The Isla Vista Community Services District hosted its inaugural “Open Groove” on Jan. 30, inviting local bands, DJs and performers to use the Isla Vista Community Center as a free rehearsal space.
The Open Groove nights take place weekly on Tuesdays from 8 p.m. to 12 a.m. at the community center. Performers can reserve the space to practice for up to 60 minutes within the four-hour time frame, with more extended rehearsal time slots available upon request.
The Isla Vista Community Services District (IVCSD) plans to post a Google form for performers to sign up every Thursday, according to IVCSD community spaces program manager Myah Mashhadialireza. The form is accessible through the IVCSD Instagram account.
Local and campus performance groups have previously practiced at parking lots on the UC Santa Barbara campus, but reports of noise disturbance and administrative pushback barred groups from continuing to use parking lots as rehearsal space.
“We know that practice space is limited, and we also know that it’s hard to find a space where you can be as loud as you want and not get any complaints,” Mashhadialireza said. “Because the community center isn’t in a residential area — it’s in the commercial zone — we’re allowed to have music late, and so we want to be able to open that up to the community.”
Justinas Memenas, guitarist and singer for local band Eternal Wave, commended IVCSD for considering musicians’ needs.
“I applaud [IVCSD] for doing this and undertaking this project because it helps fill a huge need,” Memenas said, who graduated from UCSB in 2023. “There are so many bands and to have a space where bands can practice for free is super important and huge, and really gives people an opportunity to express themselves and explore themselves creatively.”
“There’s a lot of cool history with the bands and the music that has been in Isla Vista, and there’s gonna be a lot more to come in the future,” he continued. “This helps that happen.”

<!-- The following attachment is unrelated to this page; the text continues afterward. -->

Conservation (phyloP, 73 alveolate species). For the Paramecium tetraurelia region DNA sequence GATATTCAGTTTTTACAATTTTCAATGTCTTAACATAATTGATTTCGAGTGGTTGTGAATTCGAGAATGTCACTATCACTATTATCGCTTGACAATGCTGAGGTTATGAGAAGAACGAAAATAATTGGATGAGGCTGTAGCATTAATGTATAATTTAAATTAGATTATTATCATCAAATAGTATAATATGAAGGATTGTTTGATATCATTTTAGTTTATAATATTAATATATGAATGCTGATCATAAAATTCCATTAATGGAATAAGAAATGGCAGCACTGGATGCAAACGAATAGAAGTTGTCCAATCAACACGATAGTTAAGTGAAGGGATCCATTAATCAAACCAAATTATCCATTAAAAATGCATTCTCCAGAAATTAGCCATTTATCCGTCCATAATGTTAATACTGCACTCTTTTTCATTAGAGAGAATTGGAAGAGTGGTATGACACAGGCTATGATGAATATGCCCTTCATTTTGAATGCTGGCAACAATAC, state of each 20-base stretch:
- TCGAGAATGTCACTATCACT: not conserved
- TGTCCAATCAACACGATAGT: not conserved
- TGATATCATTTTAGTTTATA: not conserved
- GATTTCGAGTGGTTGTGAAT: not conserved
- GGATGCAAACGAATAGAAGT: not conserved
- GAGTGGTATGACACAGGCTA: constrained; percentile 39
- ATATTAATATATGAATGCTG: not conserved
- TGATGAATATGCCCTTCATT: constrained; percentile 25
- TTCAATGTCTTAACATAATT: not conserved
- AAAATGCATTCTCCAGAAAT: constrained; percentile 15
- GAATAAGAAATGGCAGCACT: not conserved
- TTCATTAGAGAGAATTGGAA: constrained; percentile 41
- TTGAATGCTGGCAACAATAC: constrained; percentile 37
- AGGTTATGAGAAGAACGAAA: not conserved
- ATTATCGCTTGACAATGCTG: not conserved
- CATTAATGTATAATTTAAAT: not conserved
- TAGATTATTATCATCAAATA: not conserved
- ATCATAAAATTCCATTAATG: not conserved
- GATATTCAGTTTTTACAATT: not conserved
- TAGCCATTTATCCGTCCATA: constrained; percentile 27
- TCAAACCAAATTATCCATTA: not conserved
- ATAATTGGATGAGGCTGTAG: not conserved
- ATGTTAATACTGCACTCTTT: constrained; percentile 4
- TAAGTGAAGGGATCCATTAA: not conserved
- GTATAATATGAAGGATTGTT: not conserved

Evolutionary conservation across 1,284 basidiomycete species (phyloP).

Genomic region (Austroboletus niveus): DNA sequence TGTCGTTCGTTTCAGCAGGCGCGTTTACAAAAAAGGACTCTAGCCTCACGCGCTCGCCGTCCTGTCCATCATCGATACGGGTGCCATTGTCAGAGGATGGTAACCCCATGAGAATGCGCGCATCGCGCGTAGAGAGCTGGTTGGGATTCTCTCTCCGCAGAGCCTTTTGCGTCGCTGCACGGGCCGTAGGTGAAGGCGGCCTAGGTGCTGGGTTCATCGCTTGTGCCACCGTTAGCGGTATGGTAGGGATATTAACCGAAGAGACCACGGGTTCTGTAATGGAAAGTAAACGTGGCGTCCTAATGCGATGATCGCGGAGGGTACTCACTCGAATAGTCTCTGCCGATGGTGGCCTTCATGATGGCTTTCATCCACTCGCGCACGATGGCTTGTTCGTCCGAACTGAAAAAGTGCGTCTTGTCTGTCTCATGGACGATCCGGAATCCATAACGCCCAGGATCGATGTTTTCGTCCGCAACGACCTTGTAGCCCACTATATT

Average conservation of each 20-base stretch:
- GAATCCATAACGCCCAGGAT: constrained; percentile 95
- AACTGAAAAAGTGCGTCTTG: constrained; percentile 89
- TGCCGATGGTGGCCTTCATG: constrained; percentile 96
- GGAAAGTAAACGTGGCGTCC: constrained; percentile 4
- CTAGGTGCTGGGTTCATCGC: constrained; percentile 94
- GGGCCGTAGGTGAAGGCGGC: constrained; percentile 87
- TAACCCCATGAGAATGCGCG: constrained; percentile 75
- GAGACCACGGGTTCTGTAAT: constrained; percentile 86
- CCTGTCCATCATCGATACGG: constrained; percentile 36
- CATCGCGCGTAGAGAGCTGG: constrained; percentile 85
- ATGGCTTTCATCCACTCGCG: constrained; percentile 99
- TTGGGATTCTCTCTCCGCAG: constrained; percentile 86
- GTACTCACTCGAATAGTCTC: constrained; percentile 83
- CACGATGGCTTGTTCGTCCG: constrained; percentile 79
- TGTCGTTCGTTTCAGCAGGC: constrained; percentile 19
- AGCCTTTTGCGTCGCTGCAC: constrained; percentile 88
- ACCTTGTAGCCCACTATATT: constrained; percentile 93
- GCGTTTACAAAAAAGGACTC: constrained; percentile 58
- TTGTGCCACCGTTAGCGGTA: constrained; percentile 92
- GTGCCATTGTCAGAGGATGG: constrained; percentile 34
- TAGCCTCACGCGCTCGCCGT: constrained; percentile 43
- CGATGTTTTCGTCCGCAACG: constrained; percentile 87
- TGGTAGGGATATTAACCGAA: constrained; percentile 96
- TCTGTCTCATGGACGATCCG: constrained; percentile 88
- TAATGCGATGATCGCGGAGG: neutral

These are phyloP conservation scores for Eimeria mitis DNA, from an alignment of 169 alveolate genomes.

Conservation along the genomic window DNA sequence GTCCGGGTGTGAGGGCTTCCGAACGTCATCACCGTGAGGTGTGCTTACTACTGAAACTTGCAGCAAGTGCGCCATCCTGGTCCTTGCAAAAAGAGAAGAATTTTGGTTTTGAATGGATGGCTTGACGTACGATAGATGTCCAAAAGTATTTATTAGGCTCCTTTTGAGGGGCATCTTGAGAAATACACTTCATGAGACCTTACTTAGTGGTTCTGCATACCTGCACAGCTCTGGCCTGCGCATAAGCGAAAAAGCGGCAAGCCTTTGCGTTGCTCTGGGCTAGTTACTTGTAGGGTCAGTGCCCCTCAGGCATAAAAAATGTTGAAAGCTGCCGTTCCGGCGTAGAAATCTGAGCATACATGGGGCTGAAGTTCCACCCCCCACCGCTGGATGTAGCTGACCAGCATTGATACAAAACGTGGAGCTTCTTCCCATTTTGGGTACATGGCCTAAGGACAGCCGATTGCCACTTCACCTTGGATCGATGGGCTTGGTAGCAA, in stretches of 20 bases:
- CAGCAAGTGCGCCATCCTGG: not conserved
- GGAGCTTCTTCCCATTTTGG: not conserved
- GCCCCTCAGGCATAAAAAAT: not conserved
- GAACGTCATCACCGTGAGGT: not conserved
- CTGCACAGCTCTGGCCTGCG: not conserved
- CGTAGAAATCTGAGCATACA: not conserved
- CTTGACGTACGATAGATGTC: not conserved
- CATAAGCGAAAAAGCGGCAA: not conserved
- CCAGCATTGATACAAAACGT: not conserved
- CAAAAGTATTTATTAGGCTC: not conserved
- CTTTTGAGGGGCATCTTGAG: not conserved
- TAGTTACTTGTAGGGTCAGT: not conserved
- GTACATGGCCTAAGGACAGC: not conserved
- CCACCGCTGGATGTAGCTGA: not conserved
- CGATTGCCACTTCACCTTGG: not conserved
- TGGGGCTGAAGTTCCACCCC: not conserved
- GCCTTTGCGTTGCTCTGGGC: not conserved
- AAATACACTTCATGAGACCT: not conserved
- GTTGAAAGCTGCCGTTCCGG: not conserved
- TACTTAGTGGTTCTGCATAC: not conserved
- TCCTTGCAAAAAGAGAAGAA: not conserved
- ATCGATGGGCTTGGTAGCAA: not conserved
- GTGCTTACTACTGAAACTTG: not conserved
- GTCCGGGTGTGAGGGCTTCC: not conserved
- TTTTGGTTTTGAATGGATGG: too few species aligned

In addition to providing a location for local performers to rehearse, Mashhadialireza said that a principal goal of Open Groove nights is to encourage performers to collaborate and support each other. She hopes inviting bands to practice at the community center will help them gain exposure within the Isla Vista community.
“The goal is to kind of open up the bands to work together, uplift each other, promote each other, support each other,” Mashhadialireza said. “The second goal is just to provide exposure [and] get the community involved and excited about it.”
“Maybe people walking by can hear your music and will want to come in and hang out,” she continued. “We just want to foster this space where everyone’s welcome and everyone is there to enjoy and support each other.”
Mashhadialireza added that practicing during the Open Groove nights could potentially lead to opportunities to perform.
“On the back end of this, we’re going to be encouraging event organizers, local leaders, events, in general, to come check out these events to maybe scout out some performers for their next gig,” Mashhadialireza said.
Memenas pointed out that while collaboration and community are major aspects of the music culture in I.V., some groups might prefer to practice in a private space.
“I know it’s like a public thing which is cool, but practice usually wants to be a little more private because you’re gonna make mistakes and that’s the whole point, to improve your musicianship together,” Memenas said.
Mashhadialireza said that IVCSD initially struggled to get local performers to sign up for time slots.
“I would say the biggest challenge is just getting people to sign up,” Mashhadialireza said. “We can tell the bands are interested, we’ve had people who are excited about it, but we want people to sign up on our Google form so that we can accommodate them and we can create a schedule.”
“Also, it’s a challenge just that it’s new. It’s a brand new thing. We’re trying something new. Anytime you do something new, something’s gonna go wrong,” she continued. “We’re just trying to be as accommodating, inclusive, open as possible and we’ll just see how it goes.”
Mashhadialireza said that if the Open Groove nights are successful, she envisions the community center becoming a concert venue in addition to a practice space.
“I see this growing into a social hub for music and for art and culture — that’s what we want for the community center,” Mashhadialireza said. “We do want this to grow into a concert venue. We want to mount lights, we want to mount speakers, we want to make this a truly fun space to perform, and we start doing that by just getting bands involved.”
A version of this article appeared on p. 4 of the Feb. 1, 2023, print edition of the Daily Nexus.